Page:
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On Fri, Oct 04, 2002 at 02:03:24PM -0400, Simon St.Laurent wrote:
> > You can't do that if your only concern is document display, or your
> > only tool is CSS. Remember that XML was meant to live outside of the
> > web, too.
> My point is that such notions have kept XML from ever making its way on
> to the Web.
"XML was meant to ..." No, that's revisionism. As I understand it, XML
*was meant to be* primarily, if not exclusively, for the Web. Which of
course doesn't mean that other uses are wrong. But if we're going to
discuss the original motivations for XML--which might help clarify
things--let's get it right.
> > I think the problem with Michael's argument was that FO wasn't
> > intended to be rendered in a browser like HTML. Furthermore, FO
> > was expected to be the output of some program (like an XSL
> > transformation), rather than hand-coded. FO was designed specifically
> > to handle print media, not the browser. Years later, it's obvious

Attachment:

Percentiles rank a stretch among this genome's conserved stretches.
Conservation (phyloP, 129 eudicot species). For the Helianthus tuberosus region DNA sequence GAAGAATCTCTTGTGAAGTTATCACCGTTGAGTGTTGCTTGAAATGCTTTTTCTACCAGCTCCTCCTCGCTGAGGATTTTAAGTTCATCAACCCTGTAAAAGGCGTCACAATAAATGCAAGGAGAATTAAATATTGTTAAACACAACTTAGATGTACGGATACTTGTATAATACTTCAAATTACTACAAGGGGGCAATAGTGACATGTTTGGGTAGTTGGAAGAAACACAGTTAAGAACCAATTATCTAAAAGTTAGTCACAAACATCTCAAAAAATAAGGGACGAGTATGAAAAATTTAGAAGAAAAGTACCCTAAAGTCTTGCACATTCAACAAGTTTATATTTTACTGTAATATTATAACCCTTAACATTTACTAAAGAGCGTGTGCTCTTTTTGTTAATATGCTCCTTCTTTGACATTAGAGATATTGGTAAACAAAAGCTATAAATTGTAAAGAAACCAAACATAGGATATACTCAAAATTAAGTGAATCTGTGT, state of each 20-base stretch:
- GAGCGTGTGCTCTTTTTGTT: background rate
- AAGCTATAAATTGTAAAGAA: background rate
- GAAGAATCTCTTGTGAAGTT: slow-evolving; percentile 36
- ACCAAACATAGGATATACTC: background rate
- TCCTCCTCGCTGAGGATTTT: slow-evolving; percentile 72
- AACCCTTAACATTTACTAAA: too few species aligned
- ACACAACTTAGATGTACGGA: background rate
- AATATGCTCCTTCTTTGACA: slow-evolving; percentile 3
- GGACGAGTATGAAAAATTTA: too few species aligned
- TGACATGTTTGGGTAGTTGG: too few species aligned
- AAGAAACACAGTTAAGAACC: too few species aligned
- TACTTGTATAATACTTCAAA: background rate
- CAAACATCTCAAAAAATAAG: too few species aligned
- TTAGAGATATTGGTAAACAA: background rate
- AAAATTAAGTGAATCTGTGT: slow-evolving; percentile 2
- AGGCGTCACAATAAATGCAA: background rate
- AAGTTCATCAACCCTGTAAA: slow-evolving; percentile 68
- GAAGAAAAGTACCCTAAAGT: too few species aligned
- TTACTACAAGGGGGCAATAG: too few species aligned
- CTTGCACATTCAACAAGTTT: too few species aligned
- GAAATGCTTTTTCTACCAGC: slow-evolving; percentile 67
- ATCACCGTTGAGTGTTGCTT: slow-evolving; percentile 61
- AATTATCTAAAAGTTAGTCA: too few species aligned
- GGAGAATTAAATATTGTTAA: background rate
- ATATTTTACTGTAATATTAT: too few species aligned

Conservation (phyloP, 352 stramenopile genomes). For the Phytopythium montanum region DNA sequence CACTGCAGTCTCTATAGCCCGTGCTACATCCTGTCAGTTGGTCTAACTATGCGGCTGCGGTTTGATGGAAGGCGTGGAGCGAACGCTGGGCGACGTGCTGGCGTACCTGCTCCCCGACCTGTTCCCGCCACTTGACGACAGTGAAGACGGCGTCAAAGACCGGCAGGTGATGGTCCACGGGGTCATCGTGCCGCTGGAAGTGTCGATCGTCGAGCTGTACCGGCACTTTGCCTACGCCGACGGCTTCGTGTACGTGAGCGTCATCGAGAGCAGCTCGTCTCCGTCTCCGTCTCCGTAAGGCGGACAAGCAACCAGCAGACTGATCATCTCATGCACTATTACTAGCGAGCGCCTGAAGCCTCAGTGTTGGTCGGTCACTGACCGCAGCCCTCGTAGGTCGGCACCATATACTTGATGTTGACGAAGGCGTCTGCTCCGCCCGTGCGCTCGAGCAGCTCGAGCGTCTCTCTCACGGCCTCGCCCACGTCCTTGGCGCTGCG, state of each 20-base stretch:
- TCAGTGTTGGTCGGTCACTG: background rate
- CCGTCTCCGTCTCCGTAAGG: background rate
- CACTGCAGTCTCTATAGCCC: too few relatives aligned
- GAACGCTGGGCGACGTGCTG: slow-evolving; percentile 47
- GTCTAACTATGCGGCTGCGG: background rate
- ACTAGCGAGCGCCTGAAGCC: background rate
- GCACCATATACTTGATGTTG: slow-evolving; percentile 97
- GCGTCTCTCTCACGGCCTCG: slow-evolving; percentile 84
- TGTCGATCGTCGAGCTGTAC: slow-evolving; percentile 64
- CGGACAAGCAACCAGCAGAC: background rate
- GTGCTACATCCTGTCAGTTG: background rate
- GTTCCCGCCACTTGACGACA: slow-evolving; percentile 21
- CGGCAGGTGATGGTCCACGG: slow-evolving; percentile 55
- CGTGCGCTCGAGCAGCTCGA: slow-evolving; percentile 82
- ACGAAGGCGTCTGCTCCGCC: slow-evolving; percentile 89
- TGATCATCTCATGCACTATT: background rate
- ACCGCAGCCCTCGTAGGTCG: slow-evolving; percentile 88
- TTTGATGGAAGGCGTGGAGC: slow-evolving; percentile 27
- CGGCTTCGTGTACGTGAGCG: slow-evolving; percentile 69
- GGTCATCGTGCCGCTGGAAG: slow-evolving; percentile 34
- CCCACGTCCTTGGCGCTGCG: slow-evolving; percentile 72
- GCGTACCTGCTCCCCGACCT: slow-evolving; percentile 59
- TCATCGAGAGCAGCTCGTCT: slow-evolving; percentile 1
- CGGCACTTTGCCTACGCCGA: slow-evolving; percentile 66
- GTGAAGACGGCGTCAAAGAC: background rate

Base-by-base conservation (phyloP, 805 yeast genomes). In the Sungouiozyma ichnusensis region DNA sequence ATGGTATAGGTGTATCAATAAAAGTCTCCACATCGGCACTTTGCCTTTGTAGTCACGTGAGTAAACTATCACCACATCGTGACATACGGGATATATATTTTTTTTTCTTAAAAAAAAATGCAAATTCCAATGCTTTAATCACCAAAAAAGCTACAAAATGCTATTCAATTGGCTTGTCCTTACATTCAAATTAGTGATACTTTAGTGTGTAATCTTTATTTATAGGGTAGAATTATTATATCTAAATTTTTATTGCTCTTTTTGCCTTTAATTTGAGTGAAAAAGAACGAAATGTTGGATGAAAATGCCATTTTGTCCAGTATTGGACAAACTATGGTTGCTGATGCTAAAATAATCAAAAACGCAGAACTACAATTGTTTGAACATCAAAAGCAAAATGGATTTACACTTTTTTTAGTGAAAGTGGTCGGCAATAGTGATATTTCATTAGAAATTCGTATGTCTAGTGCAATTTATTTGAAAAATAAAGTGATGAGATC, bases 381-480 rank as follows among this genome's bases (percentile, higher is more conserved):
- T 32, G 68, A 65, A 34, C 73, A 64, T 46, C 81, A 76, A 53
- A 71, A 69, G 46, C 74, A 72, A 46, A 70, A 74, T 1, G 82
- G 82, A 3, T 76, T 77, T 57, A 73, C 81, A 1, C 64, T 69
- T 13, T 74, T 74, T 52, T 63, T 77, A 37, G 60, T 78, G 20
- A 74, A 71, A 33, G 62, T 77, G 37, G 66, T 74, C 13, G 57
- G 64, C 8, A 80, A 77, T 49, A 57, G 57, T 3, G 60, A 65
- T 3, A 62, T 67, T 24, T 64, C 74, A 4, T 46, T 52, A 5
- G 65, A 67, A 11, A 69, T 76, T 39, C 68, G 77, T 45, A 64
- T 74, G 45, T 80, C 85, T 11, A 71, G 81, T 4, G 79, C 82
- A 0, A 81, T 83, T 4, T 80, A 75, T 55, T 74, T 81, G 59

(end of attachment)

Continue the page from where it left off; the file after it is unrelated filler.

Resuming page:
> > that these "problems" with FO were just a misunderstanding of the
> > intent. It was never put forth as a verbose replacement for HTML.
> I disagree. FO has proven in the end to be primarily aimed at print,
> but that was far from clear initially.
In fact, I believe it was clear that FO was supposed to be for all
output media, including the Web. I don't have time to dig up the
documents that say so directly, but it's clearly implied in this passage
from the XSL 1.0 spec:
There are also concepts related to adjusting the spaces between lines
(to adjust the page vertically) and between words and letters (to
justify the lines of text). These do not always arise with simple
scrollable document windows, such as those found in today's browsers.
However, there is a correspondence between a page with multiple
regions, such as a body, header, footer, and left and right sidebars,
and a Web presentation using "frames". The distribution of content
into the regions is basically the same in both cases, and XSL handles
both cases in an analogous fashion.
In hindsight it's easy to say "Oh yeah, of course you use XSLT for HTML
output, and XSL-FO for print formats." But in, say, 1997 or -8 there was
no concept yet of XSLT as a separate transformation language. And
considering what Len said about the old-timers' experience with web
browsers, there may have been a degree of naivete about browser vendors'
ability and willingness to support a new approach to document rendering.
Englewood, Colorado, USA